Smith optioned to Triple-A
Rookie reliever has struggled after fast start to season
NEW YORK -- An unbecoming 8-4 loss to the Pirates accelerated the Mets' clubhouse departures Thursday to such a degree that a number of them had fled without hearing the news that would have brought them down more than the loss -- the demotion of Joe Smith.
Those who lingered, those who consoled the deposed rookie pitcher didn't feel too good either. A most popular figure in the gated community that is the Mets' clubhouse, Smith had been optioned to the club's Triple-A New Orleans affiliate, sent to a level of baseball he never has experienced in his year-plus as a professional. The move caught most of the Mets off guard; Smith, too.
"I wasn't worried about anything like this," he said.
With no sense of pending change, he responded to being called to the manager's office after the game.
"I pretty much figured it out then," he said, "when I saw everyone sitting in there."
Smith, 23, was ushered out of the Mets' immediate plans by assistant general manager Tony Bernazard, manager Willie Randolph, coaches Rick Peterson and Guy Conti and by the three hits he surrendered in the course of his four-batter appearance in the seventh inning. He hadn't been pitching effectively of late, but the Mets hadn't discussed his demotion until he allowed three inherited runners to score on line-drive singles by Jason Bay and Freddie Sanchez, and a weakly-struck, well-positioned double by Josh Phelps.
His luck of late hadn't been particularly good either.
"You've got to have some luck to get out of a rut," Smith said.
He eyes were red and, it seemed, a tad moist as he spoke. But he seemed more like the kid the veterans had come to enjoy by the time "see ya soons" were exchanged.
The club made no announcement about whom would replace Smith, though there were indications Jon Adkins, the right-handed reliever acquired from the Padres in November, was a likely addition. The veterans expected -- and hoped -- Smith would return soon.
"I knew he was struggling a little," Shawn Green said. "But you still felt good when he was out there, that you were competing."
Smith had lost significant velocity on the sub-sidearm pitches -- from low-to-mid 90s to 86 mph Thursday -- that won him a job on the Opening Day roster and enabled him to limit opponents to four runs in his first 29 appearances (26 1/3 innings) and a .204 batting average in 93 at-bats through June 7. The three hits he allowed Thursday put the opponents' batting average in 56 subsequent at-bats against him at .375. He stranded 12 of the first 13 runners he inherited, but since then, 19 of 26 have scored.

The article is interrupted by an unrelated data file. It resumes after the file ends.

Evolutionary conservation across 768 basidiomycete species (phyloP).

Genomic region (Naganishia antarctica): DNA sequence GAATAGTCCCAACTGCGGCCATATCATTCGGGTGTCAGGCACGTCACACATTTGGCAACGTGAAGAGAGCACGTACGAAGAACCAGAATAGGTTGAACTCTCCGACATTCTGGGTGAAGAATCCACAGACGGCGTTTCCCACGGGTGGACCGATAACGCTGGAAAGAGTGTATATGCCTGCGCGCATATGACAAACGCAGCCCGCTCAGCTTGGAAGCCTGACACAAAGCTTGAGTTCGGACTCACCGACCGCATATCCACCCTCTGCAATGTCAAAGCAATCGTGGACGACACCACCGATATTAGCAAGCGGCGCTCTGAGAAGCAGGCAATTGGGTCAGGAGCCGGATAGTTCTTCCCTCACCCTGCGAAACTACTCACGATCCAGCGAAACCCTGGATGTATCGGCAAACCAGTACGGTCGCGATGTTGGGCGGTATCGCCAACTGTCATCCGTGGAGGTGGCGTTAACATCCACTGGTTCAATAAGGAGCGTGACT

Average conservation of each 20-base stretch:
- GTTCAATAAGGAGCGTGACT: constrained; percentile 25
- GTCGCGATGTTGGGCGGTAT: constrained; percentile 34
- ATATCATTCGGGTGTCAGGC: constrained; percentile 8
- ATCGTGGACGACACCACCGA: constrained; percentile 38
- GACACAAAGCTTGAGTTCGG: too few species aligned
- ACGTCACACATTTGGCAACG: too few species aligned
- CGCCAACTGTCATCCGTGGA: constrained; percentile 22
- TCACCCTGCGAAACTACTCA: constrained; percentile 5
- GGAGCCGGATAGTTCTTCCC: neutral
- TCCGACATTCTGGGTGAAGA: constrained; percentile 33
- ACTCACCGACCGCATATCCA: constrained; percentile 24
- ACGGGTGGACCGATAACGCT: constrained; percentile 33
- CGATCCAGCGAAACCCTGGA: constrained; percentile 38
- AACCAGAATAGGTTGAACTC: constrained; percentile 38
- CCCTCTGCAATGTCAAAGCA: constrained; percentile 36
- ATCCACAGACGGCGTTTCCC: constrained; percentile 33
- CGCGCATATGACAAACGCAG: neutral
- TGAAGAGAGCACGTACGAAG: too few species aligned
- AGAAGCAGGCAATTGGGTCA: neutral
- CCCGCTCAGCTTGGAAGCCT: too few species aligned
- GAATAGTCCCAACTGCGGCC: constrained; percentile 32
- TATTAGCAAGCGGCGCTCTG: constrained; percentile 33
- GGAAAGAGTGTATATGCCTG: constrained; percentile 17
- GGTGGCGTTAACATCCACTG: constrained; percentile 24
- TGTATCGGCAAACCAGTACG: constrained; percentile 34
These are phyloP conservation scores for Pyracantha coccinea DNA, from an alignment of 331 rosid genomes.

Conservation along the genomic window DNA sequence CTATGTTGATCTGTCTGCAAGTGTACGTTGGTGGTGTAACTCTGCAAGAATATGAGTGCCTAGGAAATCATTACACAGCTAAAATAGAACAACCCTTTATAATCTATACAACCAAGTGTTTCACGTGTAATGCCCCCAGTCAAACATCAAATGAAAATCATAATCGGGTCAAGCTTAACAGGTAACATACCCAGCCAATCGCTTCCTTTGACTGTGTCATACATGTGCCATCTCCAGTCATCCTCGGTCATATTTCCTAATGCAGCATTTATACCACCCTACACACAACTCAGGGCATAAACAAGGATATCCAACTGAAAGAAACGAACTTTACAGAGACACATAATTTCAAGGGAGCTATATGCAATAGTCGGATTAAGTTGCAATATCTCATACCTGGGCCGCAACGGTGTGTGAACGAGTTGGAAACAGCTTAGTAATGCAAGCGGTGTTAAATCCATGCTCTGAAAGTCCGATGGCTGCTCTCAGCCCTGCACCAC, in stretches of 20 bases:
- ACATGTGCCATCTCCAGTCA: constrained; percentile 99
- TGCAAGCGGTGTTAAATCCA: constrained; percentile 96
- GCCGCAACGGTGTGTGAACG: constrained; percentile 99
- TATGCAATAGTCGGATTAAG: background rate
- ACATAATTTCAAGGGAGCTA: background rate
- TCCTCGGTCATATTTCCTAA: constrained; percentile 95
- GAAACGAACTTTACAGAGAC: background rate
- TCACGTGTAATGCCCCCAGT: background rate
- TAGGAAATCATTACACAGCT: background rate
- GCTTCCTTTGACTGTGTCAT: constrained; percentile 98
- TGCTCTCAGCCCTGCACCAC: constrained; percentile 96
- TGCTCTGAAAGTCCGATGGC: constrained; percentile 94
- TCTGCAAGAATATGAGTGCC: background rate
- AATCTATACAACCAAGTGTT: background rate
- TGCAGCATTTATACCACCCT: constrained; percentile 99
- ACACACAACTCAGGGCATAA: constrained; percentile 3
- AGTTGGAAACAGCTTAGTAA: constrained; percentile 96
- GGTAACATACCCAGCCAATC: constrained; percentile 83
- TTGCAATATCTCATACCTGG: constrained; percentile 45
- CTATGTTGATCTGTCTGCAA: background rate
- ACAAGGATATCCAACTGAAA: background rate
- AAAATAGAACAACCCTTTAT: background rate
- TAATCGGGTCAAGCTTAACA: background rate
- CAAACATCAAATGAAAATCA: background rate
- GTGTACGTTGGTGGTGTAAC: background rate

Though he preferred not to acknowledge fatigue as a factor, Smith did say, "I haven't been myself. My pitches have been up. Things haven't been the way they should. I don't feel fatigued every day when I walk in here or anything like that. Have I hit a wall? I don't know. I think it's been my mind in the way lately. I still think I can get big-league hitters out. ... I don't think there's anything mechanically wrong with me. I think it's just the fact of my head getting in the way. I thought I had it taken care of."
Smith, who has a 2-1 record, pitched 38 2/3 innings, six more innings than he did last summer with the Mets' Class A Brooklyn and Double-A Binghamton affiliates. The Mets selected him in the third round of the 2006 First-Year Player Draft.
"It is the biggest adjustment you make when you get to the big leagues," Aaron Heilman said about Smith on Sunday in Los Angeles. "And for Joe, it's been even bigger because he hardly played [in the Minors] last year. It wears on you. We all know what he's going through because we went through it. But not many have done what Joe's done -- pretty much going straight from college to this. And that makes it harder. In college, it was pretty easy to get up for each game. You played four or five games a weeks, tops. Now it is every day."
For now, the everyday of it happens in New Orleans and other Pacific Coast League outposts. It won't feel the same. When Smith spoke of his recent performance last weekend, he acknowledged a decline in effectiness.
"I need to get back to where I was," he said.
The same words have assumed a different meaning now.
Marty Noble is a reporter for MLB.com. This story was not subject to the approval of Major League Baseball or its clubs.